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Use of Soil Texture Analysis to Predict Subsurface Fracturing in Glacial Tills and Other Unconsolidated Materials

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Title: Use of Soil Texture Analysis to Predict Subsurface Fracturing in Glacial Tills and Other Unconsolidated Materials
Creators: Kim, Eun Kyoung; Christy, Ann D.
Issue Date: 2006-04
Citation: The Ohio Journal of Science, v106, n2 (April, 2006), 22-26.
Abstract: Predicting the occurrence and development of fractures is difficult because fracturing in glacial tills and other unconsolidated materials has been observed across many geographic areas, climates, land uses, soil types, and till units. This difficulty led to a statistical investigation of historic geologic and soil data. Soil textures and fracture depths from 9 field sites and 45 soil pedons (140 sample points) were analyzed using statistical and graphical methods. When plotted on the USDA soil texture ternary diagram, the data indicate that tills having less than 10% clay or greater than 52% sand are unlikely to support fracturing; conversely tills having greater than 10% clay or less than 52% sand are more likely to do so. Based on the 95% hexagonal confidence region for soil texture data, tills with less than 55% sand, 20-65% silt, and 5-53% clay would be more likely to form fractures. The texture classes of tills predicted to sustain fracturing were mainly clay, loam, clay loam, silty clay loam, and silty clay. The depth of glacial tills having observed fractures ranged from 0.5 to 215 ft. These results are useful to explain and document how fractures are created in glacial tills and may be a useful tool for field engineers and geologists allowing them to anticipate fractures in glacial tills in Ohio and beyond.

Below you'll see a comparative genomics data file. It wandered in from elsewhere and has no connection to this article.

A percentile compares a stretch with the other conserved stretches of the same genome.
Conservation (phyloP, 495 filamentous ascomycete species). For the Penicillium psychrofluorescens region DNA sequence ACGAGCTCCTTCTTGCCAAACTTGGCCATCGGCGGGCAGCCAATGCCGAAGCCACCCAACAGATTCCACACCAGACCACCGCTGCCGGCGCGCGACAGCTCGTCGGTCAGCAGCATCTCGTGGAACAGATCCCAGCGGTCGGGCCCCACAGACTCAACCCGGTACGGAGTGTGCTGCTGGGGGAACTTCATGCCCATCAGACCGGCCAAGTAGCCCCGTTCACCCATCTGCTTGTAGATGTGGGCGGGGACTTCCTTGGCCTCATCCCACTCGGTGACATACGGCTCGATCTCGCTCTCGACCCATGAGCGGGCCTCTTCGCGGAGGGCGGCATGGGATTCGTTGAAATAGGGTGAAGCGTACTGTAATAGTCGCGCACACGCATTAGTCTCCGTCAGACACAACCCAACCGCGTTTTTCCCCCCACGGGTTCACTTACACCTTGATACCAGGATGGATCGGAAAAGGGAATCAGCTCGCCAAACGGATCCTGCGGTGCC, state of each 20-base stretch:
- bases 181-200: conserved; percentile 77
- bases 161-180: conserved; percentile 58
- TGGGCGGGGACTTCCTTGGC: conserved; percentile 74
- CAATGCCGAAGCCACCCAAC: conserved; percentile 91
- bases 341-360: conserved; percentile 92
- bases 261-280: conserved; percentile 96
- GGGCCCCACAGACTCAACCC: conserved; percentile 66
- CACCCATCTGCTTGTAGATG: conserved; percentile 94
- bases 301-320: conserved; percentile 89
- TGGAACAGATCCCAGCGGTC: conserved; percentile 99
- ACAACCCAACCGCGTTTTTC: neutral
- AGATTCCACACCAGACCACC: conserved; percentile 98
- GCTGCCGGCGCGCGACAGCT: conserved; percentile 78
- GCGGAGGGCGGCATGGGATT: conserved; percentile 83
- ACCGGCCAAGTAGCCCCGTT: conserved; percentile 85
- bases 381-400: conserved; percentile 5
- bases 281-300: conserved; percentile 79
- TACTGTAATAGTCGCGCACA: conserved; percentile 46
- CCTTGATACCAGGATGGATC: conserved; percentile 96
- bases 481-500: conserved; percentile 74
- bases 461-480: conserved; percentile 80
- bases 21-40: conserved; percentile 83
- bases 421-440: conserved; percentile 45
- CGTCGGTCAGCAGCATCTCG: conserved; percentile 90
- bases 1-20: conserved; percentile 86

URI: http://hdl.handle.net/1811/36447
ISSN: 0030-0950
Rights: Reproduction of articles for non-commercial educational or research use granted without request if credit to The Ohio State University and The Ohio Academy of Science is given.
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